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North American EV engineers tried to do consumers a solid when they made their cars capable of being charged by a standard plug - they almost made it universal. But not only did cars from different EV manufacturers create contrasting standards (Tesla, Europe, and Japanese automakers), but all charging methods are not created equal.
That’s why installing a residential EV charger can make charging faster, safer, and reduce energy costs.
Setting up an electric car charger in, or around your residence, requires knowing a few things about the plugs and cables you’ll need, and the capacity and savings gained by getting a residential EV charger installed.
People use their EVs in very different ways, as some have long commutes to work, while others just use their EVs for errands and outings. In light of that fact there are many options for EV owners, but the benefits remain the same.
If you have a car manufactured in North America then you’re probably using the standard Level 1 plug. It emits 110/120 Volts, which is not much, and on average only yields about 3-5 miles of range per hour. European and Japanese EVs charge at a similar rate. If you’re driving 20 miles each way to work, that equates to a lot of hours charging!
If you forget to plug it in right when you get home, you could be in trouble for the following day’s commute.
Fortunately for most, charging your EV at night is off-peak electricity hours, but your car will basically be charging the entire night. Residential EV charging stations can drastically reduce the time needed to charge your EV, up to 10 times as fast, in fact.
By buying the components for a residential EV charging station and hiring an electrician to install it, EV owners could be charging their vehicles at a range of 25 miles per hour.
The Level 2 plug that is typical of a residential EV charging station is double the voltage of a Level 1 at 240 Volts, and requires two slots for switches in your circuit breaker. Imagine charging your car for a 100 mile ride in just four hours! That’s pretty darn fast.
Plugging in a cable to your home’s electric grid accomplishes a wonderful transfer of power, and in the process, gets very, very hot. Mode 1 charging cables had to be outlawed for this reason, as the heat caused fires without a proper regulator.
A Mode 2 charging cable is now the standard, and it’s certainly safer than its predecessor. However, certain things that run hot are just not meant to be plugged in and drawing power for so long. Just imagine your toaster running hot for 10 hours, or an electric iron. It’s just not safe.
Residential EV charging stations are not only safer because they require less time to charge your EV, but they also have better regulators to shut off the flow of power in case the heat makes the process unstable.
Installing a charger for an EV does require some up front costs, as you’ll need to purchase the station and hire an electrician to install it. Depending on the electrical situation in your residence, this could be as little as a few hundred dollars. In other cases, it can cost a lot more, but it should not cost any more than $2,000.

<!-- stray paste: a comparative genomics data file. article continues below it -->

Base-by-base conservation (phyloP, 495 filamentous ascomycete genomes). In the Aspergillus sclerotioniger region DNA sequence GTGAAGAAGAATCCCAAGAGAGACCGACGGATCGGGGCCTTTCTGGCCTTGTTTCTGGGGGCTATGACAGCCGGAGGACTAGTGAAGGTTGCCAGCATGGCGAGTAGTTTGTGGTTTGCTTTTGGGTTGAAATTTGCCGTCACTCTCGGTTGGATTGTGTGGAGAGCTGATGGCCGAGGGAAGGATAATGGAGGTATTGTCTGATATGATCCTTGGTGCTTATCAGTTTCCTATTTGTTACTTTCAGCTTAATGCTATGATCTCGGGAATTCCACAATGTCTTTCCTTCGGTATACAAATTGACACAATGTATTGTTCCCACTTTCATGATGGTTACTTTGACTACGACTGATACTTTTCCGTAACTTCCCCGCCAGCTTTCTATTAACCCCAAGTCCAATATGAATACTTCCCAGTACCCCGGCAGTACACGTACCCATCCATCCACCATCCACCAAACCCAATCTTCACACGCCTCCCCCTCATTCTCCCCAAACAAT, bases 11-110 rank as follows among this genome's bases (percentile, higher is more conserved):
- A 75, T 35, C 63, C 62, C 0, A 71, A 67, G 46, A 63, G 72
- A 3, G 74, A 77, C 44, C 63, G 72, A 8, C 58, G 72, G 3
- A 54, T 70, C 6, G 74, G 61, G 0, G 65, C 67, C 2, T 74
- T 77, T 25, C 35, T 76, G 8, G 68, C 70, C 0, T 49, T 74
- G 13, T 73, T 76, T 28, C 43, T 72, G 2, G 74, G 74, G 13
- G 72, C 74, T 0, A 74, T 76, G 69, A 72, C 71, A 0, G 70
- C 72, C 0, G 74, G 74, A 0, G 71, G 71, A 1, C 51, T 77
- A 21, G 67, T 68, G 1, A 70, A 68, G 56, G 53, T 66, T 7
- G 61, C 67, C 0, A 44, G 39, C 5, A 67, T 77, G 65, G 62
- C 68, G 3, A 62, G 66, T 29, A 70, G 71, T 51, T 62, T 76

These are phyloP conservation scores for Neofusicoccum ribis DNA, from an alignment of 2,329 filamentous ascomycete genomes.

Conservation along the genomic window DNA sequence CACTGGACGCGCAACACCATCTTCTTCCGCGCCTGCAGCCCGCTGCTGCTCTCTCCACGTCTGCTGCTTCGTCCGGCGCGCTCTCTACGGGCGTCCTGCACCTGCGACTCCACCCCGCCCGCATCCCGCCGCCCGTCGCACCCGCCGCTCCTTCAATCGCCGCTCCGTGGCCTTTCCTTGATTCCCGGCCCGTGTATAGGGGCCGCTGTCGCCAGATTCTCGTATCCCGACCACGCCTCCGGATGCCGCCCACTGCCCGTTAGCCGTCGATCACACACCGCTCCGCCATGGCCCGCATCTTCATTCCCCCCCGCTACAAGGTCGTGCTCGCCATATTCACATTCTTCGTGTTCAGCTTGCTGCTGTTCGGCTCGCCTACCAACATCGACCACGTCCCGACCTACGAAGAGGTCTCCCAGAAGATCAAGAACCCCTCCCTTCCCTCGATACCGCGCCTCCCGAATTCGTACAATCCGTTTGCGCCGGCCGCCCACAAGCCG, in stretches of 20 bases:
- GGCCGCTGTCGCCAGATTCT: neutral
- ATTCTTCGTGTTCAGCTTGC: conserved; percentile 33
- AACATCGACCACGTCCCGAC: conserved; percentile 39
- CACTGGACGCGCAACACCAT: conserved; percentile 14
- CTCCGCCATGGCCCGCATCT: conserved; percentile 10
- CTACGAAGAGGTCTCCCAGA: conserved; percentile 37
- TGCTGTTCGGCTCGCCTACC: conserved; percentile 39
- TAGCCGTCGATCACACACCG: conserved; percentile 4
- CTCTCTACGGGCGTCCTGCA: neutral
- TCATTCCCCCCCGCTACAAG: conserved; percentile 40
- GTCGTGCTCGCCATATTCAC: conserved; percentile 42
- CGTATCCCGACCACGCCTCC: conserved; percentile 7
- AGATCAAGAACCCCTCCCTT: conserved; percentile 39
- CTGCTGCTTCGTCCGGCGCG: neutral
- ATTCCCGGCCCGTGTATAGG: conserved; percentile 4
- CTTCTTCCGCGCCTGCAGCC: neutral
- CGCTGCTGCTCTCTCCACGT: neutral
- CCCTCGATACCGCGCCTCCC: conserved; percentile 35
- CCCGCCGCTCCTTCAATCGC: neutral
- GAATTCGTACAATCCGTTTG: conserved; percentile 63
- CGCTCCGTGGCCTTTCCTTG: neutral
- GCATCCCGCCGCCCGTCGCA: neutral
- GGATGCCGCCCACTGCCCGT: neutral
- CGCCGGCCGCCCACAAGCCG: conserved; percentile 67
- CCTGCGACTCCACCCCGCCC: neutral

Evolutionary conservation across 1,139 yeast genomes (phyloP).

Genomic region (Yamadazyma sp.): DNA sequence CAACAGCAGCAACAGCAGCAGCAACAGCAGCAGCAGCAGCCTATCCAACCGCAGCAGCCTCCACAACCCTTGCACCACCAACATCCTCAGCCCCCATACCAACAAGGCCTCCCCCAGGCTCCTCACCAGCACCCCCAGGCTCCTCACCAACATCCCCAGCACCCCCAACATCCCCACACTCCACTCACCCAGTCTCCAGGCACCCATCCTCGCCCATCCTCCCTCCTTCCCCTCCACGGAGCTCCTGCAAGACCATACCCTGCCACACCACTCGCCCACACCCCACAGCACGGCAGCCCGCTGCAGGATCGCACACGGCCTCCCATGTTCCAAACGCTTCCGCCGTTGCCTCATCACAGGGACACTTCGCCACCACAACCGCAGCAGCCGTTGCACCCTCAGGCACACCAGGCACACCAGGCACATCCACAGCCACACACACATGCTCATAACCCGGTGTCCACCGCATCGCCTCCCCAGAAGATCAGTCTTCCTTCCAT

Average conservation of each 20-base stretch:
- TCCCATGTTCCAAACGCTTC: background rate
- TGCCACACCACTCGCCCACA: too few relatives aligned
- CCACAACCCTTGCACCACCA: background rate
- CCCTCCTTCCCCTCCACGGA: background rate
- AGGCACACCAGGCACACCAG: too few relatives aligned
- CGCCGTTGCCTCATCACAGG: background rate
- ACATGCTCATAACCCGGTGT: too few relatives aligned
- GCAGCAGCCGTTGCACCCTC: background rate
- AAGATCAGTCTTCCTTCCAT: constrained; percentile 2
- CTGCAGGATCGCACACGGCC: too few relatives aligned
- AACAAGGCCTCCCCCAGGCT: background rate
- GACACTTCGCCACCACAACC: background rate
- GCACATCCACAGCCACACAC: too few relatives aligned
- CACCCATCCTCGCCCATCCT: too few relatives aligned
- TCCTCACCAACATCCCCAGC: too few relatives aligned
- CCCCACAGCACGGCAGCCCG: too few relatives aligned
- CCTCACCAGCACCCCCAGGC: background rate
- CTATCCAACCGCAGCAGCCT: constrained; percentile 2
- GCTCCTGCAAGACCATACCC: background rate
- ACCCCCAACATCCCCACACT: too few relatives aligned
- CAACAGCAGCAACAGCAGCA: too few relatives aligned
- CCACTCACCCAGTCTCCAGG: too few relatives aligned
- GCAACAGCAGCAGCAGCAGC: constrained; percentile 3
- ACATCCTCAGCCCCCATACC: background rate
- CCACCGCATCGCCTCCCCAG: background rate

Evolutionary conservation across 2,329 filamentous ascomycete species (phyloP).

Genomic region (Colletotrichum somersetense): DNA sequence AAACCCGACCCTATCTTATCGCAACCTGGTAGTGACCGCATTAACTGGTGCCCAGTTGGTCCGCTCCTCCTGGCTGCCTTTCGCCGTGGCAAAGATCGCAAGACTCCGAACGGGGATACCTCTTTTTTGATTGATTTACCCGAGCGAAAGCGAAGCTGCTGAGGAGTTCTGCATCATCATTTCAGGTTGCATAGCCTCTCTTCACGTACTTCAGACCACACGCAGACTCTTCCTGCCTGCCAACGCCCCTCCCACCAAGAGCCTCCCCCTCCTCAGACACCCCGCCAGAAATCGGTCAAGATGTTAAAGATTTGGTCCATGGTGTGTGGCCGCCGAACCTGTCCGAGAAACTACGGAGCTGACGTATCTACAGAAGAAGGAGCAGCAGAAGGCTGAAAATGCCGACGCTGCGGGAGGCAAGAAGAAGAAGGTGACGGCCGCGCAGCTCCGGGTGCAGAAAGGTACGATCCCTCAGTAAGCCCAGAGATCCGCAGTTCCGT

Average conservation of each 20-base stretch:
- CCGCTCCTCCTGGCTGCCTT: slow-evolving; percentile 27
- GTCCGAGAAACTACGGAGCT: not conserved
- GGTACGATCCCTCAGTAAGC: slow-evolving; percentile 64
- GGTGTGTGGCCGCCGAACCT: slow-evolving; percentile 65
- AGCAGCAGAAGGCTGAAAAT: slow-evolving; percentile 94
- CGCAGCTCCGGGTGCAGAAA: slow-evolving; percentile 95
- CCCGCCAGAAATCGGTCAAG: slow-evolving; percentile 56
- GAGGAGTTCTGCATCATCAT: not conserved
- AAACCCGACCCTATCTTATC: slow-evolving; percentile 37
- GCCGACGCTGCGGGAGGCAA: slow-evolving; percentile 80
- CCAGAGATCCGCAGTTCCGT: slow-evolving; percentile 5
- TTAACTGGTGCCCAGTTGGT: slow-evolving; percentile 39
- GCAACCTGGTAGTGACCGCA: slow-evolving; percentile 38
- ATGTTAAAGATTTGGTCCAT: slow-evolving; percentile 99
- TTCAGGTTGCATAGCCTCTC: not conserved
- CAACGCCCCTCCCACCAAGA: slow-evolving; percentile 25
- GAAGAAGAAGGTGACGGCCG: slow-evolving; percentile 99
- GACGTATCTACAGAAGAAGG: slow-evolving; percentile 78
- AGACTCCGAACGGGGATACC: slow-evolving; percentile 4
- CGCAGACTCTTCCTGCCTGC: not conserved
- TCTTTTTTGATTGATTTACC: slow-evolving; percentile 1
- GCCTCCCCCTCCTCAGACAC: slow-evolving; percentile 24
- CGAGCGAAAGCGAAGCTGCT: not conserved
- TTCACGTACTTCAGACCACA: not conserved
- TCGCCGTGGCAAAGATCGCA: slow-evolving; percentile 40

Charging during off-peak hours is highly recommended, and there are a number of mobile apps that enable you to start and stop charging your EV. Government tax credits have long been a selling point for EVs, and while some subsidies for installing EV chargers have expired, be on the lookout for legislation that incentivizes EV owners.
In case you’re wondering why you’re able to charge your EV in 20-30 minutes at a charging station, it’s because they use Level 3 charging power (480 Volts), which is basically unheard of inside North American homes. It can also cost north of $20,000 to install a Level 3 charger, and simply isn’t viable in a residence.
Level 2 charging power is typical in a residential EV charging station, as it’s right in the middle of a commercial charger and basic one. There are several different options for Level 2 chargers as the market is flooded with inventory, but whichever Level 2 charger you choose, just make sure it has the right plug for your model.
While North American cars use a standard plug fit for a DC connection, Japanese automakers use the CHAdeMO Plug, and European automakers use a Combined Charging System (CCS), which can also be compatible with North American outlets. Then, there’s also Tesla, which has developed their own standard plug fit for their charging stations.
Whichever plug makes sense for your vehicle, and whatever EV charger you choose, it’s recommended that you go with the Level 2 plug. Level 3 is essentially unavailable to individual residences, and Level 1 is basically what you get when you buy your EV.
Smart EV charging stations will likely cost a bit more, but you get a lot of capability and peace of mind by purchasing one. Smart EV charging stations can be connected to your residence’s WiFi, and can be controlled through an app on your smartphone.
Perhaps best of all is that they can send you notifications about the charging process, such as current range, and if there is an unforeseen disruption of the process. Smart EV charging stations can also remind you if you’ve forgotten to start the charge, can provide data on past charges, and even schedule charging times.
So there you have it - it makes a lot of sense to install a residential EV charging station. There seems to be a universal savings, as time, money, and burden are all decreased with the installation of an EV charger. Trifectas are good, just as owning an EV is good for the environment.